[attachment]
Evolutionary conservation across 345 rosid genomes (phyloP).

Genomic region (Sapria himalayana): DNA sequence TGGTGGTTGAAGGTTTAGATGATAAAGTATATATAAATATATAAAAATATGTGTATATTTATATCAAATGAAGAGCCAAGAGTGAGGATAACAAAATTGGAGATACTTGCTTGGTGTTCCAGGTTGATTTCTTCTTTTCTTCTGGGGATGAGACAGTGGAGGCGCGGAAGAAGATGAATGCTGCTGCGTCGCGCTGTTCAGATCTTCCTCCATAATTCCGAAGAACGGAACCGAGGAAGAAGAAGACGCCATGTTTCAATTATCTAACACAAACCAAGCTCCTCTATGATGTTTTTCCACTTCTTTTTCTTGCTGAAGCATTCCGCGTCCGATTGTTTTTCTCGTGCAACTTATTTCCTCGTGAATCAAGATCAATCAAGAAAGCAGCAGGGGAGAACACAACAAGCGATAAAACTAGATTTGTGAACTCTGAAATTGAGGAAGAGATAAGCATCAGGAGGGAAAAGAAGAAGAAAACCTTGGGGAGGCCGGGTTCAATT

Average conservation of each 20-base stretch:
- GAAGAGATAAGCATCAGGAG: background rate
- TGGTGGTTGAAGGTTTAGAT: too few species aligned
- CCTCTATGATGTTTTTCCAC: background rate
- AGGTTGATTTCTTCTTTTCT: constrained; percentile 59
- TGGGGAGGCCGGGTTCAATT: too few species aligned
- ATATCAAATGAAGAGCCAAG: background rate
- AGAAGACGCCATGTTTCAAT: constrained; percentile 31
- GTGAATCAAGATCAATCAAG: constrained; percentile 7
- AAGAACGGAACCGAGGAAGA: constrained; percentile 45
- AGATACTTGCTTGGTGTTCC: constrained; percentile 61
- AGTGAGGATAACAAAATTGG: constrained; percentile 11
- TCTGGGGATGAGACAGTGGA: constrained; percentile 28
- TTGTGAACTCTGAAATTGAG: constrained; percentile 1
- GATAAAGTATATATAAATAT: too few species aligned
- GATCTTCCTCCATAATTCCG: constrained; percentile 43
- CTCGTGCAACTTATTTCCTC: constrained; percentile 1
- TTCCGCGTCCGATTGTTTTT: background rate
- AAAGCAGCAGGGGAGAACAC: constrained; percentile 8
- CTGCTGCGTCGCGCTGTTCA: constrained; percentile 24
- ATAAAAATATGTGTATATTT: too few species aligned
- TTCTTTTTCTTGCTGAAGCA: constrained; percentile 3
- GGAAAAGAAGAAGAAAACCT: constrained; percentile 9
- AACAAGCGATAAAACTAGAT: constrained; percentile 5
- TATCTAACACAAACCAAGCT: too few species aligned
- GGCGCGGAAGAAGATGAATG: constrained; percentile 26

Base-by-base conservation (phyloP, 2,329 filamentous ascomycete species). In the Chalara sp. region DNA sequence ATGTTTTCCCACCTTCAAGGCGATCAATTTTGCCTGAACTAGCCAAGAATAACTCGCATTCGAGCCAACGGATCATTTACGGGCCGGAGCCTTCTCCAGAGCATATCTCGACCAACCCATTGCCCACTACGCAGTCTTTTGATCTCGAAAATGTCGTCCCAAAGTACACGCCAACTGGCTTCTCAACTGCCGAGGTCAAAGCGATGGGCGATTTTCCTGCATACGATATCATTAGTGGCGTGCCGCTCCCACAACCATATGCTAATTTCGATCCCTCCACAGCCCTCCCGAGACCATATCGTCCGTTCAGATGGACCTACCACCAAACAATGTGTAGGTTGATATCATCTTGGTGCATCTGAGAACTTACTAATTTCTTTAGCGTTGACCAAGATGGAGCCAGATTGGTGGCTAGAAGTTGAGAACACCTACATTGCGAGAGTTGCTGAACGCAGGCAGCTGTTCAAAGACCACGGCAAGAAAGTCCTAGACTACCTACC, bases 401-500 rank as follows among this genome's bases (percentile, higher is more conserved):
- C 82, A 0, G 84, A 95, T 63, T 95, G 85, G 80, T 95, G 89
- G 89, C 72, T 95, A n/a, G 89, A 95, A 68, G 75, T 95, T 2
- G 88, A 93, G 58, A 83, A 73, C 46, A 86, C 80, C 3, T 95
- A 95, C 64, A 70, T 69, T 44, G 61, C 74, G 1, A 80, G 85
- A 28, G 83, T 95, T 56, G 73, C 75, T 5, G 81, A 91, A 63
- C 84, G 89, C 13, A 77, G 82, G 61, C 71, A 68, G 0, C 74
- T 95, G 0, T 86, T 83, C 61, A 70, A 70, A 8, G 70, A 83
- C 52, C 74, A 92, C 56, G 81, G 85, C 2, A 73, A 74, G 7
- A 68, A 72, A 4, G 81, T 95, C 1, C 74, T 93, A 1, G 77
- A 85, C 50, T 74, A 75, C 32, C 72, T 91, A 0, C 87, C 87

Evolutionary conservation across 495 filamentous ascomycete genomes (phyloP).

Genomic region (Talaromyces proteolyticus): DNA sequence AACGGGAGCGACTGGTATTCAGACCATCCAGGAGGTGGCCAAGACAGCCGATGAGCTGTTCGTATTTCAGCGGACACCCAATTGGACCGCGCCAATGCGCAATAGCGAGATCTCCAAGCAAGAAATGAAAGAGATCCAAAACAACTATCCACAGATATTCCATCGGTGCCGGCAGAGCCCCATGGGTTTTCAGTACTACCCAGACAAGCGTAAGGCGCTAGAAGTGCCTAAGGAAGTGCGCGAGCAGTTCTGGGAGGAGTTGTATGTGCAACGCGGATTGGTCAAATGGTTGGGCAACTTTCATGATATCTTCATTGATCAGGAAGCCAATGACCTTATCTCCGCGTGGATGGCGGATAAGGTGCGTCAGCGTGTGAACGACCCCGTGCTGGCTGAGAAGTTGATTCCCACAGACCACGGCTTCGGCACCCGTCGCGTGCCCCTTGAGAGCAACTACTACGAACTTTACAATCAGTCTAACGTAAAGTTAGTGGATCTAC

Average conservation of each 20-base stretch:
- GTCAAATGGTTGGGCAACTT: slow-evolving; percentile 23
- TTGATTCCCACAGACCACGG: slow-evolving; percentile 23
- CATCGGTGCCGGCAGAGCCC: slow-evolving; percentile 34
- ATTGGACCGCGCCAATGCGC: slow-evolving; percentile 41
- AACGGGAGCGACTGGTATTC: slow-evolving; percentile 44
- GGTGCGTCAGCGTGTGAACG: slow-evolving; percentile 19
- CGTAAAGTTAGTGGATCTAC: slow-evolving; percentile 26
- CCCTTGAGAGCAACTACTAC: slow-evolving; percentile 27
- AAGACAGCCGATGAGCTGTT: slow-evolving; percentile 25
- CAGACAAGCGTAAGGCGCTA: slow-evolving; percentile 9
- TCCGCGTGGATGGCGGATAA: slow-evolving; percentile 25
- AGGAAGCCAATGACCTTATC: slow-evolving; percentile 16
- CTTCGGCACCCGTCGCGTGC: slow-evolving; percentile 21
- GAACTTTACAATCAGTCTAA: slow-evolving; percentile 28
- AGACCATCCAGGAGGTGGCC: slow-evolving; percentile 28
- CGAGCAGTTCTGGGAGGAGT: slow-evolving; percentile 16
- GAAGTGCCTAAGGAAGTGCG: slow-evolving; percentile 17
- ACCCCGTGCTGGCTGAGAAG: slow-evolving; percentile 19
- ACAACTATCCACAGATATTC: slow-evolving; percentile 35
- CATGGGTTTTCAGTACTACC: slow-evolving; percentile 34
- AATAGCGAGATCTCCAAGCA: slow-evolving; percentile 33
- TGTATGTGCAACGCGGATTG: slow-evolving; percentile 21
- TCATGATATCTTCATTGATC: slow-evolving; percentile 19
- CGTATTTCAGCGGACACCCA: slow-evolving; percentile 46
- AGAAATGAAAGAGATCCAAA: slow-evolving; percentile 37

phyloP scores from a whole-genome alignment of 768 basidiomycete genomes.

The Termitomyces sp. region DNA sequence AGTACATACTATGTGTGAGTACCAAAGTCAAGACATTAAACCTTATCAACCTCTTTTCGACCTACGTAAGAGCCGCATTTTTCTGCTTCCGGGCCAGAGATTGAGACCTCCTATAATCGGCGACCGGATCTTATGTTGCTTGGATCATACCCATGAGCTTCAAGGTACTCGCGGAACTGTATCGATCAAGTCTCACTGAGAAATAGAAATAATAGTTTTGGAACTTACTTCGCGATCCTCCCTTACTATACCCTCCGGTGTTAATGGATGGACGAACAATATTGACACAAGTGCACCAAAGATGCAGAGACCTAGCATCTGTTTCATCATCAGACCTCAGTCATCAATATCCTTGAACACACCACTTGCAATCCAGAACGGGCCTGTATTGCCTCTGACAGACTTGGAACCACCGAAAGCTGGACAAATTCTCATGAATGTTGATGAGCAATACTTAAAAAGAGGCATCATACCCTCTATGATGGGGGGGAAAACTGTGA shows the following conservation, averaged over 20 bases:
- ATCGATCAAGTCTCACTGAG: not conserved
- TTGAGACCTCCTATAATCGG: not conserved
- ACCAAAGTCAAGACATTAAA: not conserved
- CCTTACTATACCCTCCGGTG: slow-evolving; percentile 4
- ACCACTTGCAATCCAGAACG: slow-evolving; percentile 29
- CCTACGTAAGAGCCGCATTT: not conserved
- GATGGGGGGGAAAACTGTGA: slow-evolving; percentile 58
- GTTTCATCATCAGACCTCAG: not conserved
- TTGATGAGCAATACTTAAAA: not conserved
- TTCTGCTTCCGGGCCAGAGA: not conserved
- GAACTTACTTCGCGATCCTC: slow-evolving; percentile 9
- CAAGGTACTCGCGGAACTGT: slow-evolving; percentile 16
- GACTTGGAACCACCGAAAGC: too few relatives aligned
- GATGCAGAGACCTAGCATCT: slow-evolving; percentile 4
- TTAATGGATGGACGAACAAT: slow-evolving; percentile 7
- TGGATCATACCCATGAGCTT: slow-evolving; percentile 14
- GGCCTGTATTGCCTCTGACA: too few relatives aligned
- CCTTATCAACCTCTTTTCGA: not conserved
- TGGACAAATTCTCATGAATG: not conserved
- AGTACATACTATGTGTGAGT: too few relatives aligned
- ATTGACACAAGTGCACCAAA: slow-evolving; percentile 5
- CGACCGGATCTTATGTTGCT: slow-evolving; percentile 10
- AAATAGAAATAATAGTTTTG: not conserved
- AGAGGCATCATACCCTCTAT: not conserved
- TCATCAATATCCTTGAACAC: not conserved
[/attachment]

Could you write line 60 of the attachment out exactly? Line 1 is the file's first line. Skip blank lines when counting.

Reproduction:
- ACCCCGTGCTGGCTGAGAAG: slow-evolving; percentile 19